Silicone vs Nitrile
When designing your next product, there are a myriad of elastomer materials to choose from. Jehbco manufactures all our products from 100% silicone. Is silicone the right elastomer for your application? In this article, we’ll explore the differences between silicone and a common competitor – nitrile – and clarify which material is the best choice for your design.
Acrylonitrile-butadiene, commonly known as nitrile or NBR, has excellent chemical resistance, similar to silicone. However, the two materials differ in many of other properties. The table below summarises some of their key differences.
|-57 °C to 121 °C||-50 °C to 230 °C|
|Great compression set||Excellent compression set|
|Poor weather resistance||Excellent weather resistance|
|Approx. tensile strength 15 MPa||Approx. tensile strength 5 MPa|
|Good abrasion resistance||Poor abrasion resistance|
|Not compatible with: ozone, ketones, esters, aldehydes, chlorinated hydrocarbons, brake fluid, concentrated acids. Some formulations are not food grade.||Not compatible with: hydrocarbon fuels, alkalis and acids, steam over 121 °C, trichloroethylene, aromatic hydrocarbons.|
|Compatible with: hot and cold water, petroleum-based oils and fuels, silicone greases, hydraulic fluids, alcohols, weak acids and alkalis.||Compatible with: ozone, oils, brake fluids, hot and cold water, salt water, high molecular weight chlorinated hydrocarbons, fire resistant hydraulic fluid.|
Both silicone and nitrile exhibit excellent resistance to cold temperatures, remaining flexible down to -50 °C, with special formulations of nitrile remaining flexible to -57 °C (at the expense of other physical properties such as wear resistance). Nitrile can operate to 100 °C, or 121 °C with reduced longevity. Silicone can operate at much higher temperatures, up to 230 °C. This makes silicone the best choice for high temperature applications.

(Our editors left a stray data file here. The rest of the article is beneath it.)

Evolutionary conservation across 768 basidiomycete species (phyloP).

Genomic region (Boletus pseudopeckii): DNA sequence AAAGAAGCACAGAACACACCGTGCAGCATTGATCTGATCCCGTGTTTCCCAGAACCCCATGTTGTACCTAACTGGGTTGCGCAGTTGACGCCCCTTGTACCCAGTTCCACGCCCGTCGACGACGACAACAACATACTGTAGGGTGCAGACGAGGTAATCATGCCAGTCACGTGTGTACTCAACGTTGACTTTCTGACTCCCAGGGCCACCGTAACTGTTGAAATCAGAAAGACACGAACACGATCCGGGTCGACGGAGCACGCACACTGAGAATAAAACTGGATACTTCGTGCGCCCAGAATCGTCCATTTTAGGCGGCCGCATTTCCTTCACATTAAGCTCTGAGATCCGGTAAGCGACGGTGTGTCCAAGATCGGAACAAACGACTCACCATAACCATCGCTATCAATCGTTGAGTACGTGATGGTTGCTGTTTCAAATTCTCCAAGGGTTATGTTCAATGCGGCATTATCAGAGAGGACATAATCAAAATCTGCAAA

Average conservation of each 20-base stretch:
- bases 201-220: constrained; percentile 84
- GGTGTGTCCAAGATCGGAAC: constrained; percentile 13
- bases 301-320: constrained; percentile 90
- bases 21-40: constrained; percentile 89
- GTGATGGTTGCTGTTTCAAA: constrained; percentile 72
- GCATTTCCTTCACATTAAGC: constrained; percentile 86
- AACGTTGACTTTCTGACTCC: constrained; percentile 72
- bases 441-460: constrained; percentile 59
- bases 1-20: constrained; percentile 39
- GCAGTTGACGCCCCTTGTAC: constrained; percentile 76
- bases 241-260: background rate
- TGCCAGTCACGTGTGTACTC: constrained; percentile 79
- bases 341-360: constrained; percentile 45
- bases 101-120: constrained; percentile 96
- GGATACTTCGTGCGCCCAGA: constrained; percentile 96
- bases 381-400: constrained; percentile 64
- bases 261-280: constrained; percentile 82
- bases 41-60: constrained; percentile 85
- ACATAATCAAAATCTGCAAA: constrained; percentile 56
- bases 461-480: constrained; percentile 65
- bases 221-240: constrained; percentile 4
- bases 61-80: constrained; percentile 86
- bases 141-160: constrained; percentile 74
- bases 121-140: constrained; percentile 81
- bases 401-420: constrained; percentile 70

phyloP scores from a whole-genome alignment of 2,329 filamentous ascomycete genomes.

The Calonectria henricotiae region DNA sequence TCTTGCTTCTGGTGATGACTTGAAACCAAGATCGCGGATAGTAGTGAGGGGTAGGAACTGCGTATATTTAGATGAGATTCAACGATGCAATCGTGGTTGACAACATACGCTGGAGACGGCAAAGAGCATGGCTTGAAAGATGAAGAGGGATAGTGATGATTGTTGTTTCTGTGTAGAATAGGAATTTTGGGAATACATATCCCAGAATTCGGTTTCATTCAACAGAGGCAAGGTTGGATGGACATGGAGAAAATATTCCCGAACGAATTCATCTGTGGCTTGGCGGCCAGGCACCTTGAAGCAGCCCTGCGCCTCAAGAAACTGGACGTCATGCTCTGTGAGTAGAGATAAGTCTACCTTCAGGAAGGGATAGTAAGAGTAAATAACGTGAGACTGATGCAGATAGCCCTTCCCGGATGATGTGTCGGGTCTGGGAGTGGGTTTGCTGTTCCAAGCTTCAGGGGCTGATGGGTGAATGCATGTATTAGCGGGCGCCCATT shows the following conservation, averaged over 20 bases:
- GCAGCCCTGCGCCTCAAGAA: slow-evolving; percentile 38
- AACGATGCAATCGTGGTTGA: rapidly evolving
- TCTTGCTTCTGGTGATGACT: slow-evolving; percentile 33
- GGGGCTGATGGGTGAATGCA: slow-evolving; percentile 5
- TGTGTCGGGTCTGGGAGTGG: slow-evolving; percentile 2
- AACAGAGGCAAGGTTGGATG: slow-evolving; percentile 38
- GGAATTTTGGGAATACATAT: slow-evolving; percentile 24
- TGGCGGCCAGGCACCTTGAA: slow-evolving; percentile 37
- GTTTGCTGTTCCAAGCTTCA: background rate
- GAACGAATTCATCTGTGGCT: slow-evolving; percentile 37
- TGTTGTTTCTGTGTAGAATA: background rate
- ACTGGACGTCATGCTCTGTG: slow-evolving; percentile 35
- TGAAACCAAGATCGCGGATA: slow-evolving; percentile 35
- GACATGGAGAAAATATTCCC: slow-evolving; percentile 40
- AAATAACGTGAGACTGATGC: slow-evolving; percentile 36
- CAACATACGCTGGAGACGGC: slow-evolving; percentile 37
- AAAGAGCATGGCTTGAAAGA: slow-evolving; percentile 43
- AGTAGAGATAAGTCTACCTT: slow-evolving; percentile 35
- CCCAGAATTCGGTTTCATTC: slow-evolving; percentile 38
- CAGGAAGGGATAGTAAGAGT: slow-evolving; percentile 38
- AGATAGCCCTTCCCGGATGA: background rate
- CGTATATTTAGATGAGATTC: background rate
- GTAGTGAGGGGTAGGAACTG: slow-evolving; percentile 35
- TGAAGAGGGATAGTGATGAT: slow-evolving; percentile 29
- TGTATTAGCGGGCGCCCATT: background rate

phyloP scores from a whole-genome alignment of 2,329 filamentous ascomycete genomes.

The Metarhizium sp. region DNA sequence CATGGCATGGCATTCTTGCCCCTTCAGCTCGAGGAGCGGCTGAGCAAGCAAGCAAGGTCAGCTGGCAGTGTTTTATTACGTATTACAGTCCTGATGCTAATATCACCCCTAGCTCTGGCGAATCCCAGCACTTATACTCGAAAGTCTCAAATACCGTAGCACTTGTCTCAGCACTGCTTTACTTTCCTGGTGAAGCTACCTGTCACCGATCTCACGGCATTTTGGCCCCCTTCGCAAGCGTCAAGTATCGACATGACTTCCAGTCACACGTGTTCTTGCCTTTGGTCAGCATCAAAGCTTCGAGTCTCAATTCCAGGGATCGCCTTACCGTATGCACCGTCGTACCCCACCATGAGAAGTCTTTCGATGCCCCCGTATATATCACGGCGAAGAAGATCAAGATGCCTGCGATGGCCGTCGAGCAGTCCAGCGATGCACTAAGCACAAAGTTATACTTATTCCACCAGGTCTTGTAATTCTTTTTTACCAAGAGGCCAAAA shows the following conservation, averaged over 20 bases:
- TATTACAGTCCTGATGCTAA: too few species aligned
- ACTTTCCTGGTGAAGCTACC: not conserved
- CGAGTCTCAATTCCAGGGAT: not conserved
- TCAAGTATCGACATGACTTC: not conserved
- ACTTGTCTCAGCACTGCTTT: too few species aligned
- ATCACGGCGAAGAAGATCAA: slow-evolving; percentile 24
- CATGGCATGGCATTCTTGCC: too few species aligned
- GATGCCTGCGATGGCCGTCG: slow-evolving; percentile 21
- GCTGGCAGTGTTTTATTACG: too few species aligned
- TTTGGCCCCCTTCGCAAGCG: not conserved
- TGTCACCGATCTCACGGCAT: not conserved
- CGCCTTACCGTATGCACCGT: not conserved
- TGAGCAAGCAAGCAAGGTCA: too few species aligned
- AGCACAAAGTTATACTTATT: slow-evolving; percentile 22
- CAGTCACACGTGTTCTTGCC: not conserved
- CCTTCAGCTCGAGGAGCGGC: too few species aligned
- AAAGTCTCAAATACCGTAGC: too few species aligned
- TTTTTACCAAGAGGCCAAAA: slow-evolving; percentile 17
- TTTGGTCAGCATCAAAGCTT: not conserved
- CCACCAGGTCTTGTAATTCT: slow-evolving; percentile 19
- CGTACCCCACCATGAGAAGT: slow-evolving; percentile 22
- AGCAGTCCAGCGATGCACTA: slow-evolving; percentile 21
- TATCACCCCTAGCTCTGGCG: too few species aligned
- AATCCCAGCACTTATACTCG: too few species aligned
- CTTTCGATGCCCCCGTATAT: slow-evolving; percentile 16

Both materials are resistant to a range of chemicals. Nitrile has excellent resistance to hydrocarbon fuels and oils, making it ideal for automotive fuel applications. Formulations of nitrile containing phthalate plasticizers cannot be used with food or children’s toys. Silicone, on the other hand, is food grade and is often used in food and water processing equipment. For any application, it is important to check that the elastomer is resistant to the chemicals it will come into contact with.
Nitrile has high tensile strength and excellent wear and abrasion resistance. By contrast, silicone has poor abrasion resistance, and for dynamic applications where elastomers must have good wear characteristics, nitrile is a better choice.
Nitrile exhibits poor resistance to weathering, UV and ozone, making it unsuitable for outdoor applications. Silicone has excellent weathering characteristics and is highly resistant to both ozone and UV. For outdoor applications, silicone is a clear winner.
While both materials exhibit good compression set, silicone generally undergoes less compression set than nitrile. This makes silicone a better choice in sealing applications where a long-lasting, reusable seal is required.
In some areas, silicone outperforms nitrile, while in other areas, nitrile has better properties. The right choice between the two materials depends on the specific requirements of your application. For help selecting a material for your application, consult our website www.Jehbco.com.au and contact us with any questions.